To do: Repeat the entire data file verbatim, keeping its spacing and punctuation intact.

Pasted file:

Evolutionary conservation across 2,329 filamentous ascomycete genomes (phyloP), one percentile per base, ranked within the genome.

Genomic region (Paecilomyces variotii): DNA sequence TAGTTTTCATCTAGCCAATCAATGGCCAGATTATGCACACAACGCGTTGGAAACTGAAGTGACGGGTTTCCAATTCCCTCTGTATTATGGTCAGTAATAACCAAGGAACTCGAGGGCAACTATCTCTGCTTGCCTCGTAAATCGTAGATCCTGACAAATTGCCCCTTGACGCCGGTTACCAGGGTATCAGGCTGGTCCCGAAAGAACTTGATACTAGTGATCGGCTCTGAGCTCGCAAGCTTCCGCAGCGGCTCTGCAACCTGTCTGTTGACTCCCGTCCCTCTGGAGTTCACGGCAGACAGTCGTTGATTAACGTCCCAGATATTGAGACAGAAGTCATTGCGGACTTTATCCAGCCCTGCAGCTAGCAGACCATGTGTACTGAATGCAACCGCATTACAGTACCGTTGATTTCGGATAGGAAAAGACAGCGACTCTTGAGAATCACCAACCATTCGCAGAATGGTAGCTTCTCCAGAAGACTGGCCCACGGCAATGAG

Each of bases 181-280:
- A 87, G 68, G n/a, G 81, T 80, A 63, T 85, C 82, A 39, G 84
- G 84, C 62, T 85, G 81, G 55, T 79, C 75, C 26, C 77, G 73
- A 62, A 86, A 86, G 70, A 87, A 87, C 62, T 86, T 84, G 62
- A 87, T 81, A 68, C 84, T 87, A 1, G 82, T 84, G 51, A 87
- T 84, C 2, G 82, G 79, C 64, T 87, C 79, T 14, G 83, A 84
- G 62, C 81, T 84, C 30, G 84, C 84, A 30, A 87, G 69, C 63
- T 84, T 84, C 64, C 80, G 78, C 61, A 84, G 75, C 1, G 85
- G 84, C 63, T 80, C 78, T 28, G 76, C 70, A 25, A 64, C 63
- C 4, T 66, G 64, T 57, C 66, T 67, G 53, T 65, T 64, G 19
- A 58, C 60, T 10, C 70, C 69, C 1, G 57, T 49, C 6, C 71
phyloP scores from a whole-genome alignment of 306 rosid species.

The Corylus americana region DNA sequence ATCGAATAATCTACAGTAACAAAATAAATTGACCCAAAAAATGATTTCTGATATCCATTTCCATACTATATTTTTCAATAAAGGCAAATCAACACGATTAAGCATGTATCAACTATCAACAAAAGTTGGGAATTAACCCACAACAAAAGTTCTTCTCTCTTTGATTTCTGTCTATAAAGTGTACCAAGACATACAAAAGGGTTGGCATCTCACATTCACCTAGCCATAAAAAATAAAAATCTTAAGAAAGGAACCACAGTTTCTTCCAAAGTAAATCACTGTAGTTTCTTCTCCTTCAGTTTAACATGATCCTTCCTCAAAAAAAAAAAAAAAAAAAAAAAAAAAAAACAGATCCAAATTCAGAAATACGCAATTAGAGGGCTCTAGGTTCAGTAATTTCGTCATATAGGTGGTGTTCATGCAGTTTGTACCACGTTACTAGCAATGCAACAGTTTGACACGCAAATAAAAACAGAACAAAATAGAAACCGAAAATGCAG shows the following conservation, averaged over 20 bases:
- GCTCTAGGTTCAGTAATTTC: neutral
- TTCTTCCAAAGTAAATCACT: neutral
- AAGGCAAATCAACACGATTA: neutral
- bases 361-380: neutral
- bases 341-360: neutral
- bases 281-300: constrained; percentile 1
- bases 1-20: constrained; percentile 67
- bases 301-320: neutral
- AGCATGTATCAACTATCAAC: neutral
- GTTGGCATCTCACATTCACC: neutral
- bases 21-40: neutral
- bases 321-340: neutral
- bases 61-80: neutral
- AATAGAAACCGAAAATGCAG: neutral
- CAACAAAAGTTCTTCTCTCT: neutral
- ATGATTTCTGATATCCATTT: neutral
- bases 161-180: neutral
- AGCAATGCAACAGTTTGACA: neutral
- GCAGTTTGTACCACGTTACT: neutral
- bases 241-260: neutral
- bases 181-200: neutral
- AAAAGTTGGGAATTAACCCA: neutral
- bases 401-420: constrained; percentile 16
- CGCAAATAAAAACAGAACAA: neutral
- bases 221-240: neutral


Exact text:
Evolutionary conservation across 2,329 filamentous ascomycete genomes (phyloP), one percentile per base, ranked within the genome.

Genomic region (Paecilomyces variotii): DNA sequence TAGTTTTCATCTAGCCAATCAATGGCCAGATTATGCACACAACGCGTTGGAAACTGAAGTGACGGGTTTCCAATTCCCTCTGTATTATGGTCAGTAATAACCAAGGAACTCGAGGGCAACTATCTCTGCTTGCCTCGTAAATCGTAGATCCTGACAAATTGCCCCTTGACGCCGGTTACCAGGGTATCAGGCTGGTCCCGAAAGAACTTGATACTAGTGATCGGCTCTGAGCTCGCAAGCTTCCGCAGCGGCTCTGCAACCTGTCTGTTGACTCCCGTCCCTCTGGAGTTCACGGCAGACAGTCGTTGATTAACGTCCCAGATATTGAGACAGAAGTCATTGCGGACTTTATCCAGCCCTGCAGCTAGCAGACCATGTGTACTGAATGCAACCGCATTACAGTACCGTTGATTTCGGATAGGAAAAGACAGCGACTCTTGAGAATCACCAACCATTCGCAGAATGGTAGCTTCTCCAGAAGACTGGCCCACGGCAATGAG

Each of bases 181-280:
- A 87, G 68, G n/a, G 81, T 80, A 63, T 85, C 82, A 39, G 84
- G 84, C 62, T 85, G 81, G 55, T 79, C 75, C 26, C 77, G 73
- A 62, A 86, A 86, G 70, A 87, A 87, C 62, T 86, T 84, G 62
- A 87, T 81, A 68, C 84, T 87, A 1, G 82, T 84, G 51, A 87
- T 84, C 2, G 82, G 79, C 64, T 87, C 79, T 14, G 83, A 84
- G 62, C 81, T 84, C 30, G 84, C 84, A 30, A 87, G 69, C 63
- T 84, T 84, C 64, C 80, G 78, C 61, A 84, G 75, C 1, G 85
- G 84, C 63, T 80, C 78, T 28, G 76, C 70, A 25, A 64, C 63
- C 4, T 66, G 64, T 57, C 66, T 67, G 53, T 65, T 64, G 19
- A 58, C 60, T 10, C 70, C 69, C 1, G 57, T 49, C 6, C 71
phyloP scores from a whole-genome alignment of 306 rosid species.

The Corylus americana region DNA sequence ATCGAATAATCTACAGTAACAAAATAAATTGACCCAAAAAATGATTTCTGATATCCATTTCCATACTATATTTTTCAATAAAGGCAAATCAACACGATTAAGCATGTATCAACTATCAACAAAAGTTGGGAATTAACCCACAACAAAAGTTCTTCTCTCTTTGATTTCTGTCTATAAAGTGTACCAAGACATACAAAAGGGTTGGCATCTCACATTCACCTAGCCATAAAAAATAAAAATCTTAAGAAAGGAACCACAGTTTCTTCCAAAGTAAATCACTGTAGTTTCTTCTCCTTCAGTTTAACATGATCCTTCCTCAAAAAAAAAAAAAAAAAAAAAAAAAAAAAACAGATCCAAATTCAGAAATACGCAATTAGAGGGCTCTAGGTTCAGTAATTTCGTCATATAGGTGGTGTTCATGCAGTTTGTACCACGTTACTAGCAATGCAACAGTTTGACACGCAAATAAAAACAGAACAAAATAGAAACCGAAAATGCAG shows the following conservation, averaged over 20 bases:
- GCTCTAGGTTCAGTAATTTC: neutral
- TTCTTCCAAAGTAAATCACT: neutral
- AAGGCAAATCAACACGATTA: neutral
- bases 361-380: neutral
- bases 341-360: neutral
- bases 281-300: constrained; percentile 1
- bases 1-20: constrained; percentile 67
- bases 301-320: neutral
- AGCATGTATCAACTATCAAC: neutral
- GTTGGCATCTCACATTCACC: neutral
- bases 21-40: neutral
- bases 321-340: neutral
- bases 61-80: neutral
- AATAGAAACCGAAAATGCAG: neutral
- CAACAAAAGTTCTTCTCTCT: neutral
- ATGATTTCTGATATCCATTT: neutral
- bases 161-180: neutral
- AGCAATGCAACAGTTTGACA: neutral
- GCAGTTTGTACCACGTTACT: neutral
- bases 241-260: neutral
- bases 181-200: neutral
- AAAAGTTGGGAATTAACCCA: neutral
- bases 401-420: constrained; percentile 16
- CGCAAATAAAAACAGAACAA: neutral
- bases 221-240: neutral